(Adds chairman's remarks, background in paragraphs 3-11)
By Marco Aquino
LIMA, Nov 28 (Reuters) - Peru's state-owned energy firm Petroperu is looking to improve its financial portfolio within two to three years in order to launch a minority share offer, Chairman Pedro Chira said on Tuesday.
The company also hopes to turn a profit in 2025 after administrative and financial restructuring, he added during a press conference with foreign media in Lima.
"What's being proposed is, if in two or three years we've recovered that economic and financial health, and the company reaches a specific value, an offer could be launched for 20% to 30% of the company's shares," Chira said.
While the law allows Petroperu to offer up to 49%, "the idea is to not reach that percentage," he added.
Petroperu is also not considering another share offer after the initial 20%-30% stake, at least for the moment, Chira said.
The oil company has faced liquidity problems in recent years, with a capital injection from the state triggering the resignation of Petroperu's former chairman in 2022.
Petroperu's newly renovated Talara refinery, which began a $5 billion modernization in 2014, is set to operate at full capacity next year, Chira said.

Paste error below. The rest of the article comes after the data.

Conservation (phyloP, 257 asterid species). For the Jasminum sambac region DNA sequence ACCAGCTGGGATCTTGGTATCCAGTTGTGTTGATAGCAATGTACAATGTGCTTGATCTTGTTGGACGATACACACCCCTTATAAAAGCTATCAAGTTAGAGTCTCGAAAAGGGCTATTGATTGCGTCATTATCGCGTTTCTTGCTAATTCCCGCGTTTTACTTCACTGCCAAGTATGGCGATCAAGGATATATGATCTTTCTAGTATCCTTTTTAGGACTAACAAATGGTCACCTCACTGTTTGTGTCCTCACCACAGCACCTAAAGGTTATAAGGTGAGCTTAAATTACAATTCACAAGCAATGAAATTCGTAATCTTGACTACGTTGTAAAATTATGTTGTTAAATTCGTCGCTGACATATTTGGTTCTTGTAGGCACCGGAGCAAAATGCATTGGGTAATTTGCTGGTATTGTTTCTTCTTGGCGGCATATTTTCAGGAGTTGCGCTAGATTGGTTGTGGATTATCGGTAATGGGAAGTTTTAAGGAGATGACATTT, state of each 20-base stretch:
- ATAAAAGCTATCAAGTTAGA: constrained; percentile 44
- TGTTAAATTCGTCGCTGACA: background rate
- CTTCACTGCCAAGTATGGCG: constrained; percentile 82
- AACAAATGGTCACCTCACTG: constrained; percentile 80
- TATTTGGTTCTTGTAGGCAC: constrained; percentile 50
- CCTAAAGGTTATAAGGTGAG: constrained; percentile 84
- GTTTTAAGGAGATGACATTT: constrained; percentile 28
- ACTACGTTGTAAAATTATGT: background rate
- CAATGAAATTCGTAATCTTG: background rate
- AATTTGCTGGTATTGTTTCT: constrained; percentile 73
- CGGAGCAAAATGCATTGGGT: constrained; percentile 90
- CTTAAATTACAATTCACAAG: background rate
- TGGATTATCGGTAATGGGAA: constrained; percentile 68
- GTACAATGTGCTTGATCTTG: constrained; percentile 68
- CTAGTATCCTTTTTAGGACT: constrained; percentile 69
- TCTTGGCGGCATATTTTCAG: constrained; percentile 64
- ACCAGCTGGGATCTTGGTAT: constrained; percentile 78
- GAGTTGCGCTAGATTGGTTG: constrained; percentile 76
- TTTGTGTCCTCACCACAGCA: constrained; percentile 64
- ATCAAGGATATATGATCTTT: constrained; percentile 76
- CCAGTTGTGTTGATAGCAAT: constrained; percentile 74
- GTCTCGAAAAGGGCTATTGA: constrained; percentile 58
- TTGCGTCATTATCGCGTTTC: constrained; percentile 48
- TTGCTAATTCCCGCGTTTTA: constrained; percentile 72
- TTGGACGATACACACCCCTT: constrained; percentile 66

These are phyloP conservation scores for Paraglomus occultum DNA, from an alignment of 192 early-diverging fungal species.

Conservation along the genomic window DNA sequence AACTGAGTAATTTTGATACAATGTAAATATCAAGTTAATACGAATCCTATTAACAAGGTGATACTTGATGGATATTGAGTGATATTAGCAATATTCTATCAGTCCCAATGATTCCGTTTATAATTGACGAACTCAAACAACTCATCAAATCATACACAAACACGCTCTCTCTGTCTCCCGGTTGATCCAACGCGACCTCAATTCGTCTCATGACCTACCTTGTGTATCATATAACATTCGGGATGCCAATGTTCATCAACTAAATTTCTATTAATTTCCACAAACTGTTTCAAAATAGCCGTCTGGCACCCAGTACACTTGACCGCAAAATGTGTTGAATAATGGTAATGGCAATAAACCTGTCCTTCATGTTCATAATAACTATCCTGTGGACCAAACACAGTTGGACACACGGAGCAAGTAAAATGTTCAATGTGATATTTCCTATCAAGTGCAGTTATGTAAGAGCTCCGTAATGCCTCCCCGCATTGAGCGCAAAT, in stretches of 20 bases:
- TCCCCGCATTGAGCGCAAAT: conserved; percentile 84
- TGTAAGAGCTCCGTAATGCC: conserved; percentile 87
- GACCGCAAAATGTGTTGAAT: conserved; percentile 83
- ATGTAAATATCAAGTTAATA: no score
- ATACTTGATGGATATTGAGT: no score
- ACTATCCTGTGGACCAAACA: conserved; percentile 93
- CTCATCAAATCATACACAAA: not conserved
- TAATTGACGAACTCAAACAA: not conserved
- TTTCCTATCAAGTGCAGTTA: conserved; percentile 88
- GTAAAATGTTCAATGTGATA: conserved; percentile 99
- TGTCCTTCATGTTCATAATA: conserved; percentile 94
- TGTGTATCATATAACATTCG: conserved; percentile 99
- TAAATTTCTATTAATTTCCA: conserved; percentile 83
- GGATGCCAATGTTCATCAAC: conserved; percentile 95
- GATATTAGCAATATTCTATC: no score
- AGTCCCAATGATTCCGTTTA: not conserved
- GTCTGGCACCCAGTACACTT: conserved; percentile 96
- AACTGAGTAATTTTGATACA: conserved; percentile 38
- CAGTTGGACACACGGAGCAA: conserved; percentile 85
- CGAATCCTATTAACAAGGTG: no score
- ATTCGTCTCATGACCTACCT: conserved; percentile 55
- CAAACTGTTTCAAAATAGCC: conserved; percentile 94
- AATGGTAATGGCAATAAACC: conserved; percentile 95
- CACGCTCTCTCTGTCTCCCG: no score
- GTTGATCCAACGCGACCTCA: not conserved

Likewise, Petroperu has begun to produce crude oil for the first time in nearly three decades as it operates three lots that were previously in private hands. They will produce around 7,000 barrels of crude a day, he said.
The company is also eyeing crude oil transportation contracts with at least two companies operating crude fields in the Peruvian jungle.
Petroperu operates a 1,100-kilometer (684-mile) pipeline from the Amazon to the Pacific coast that has been attacked dozens of times by remote communities demanding greater social investment.
In Peru, firms exploiting natural resources, particularly miners, have battled social conflicts in recent years, especially after the ouster of former President Pedro Castillo at the end of 2022. (Reporting by Marco Aquino; Writing by Kylie Madry; Editing by Sarah Morland and Paul Simao)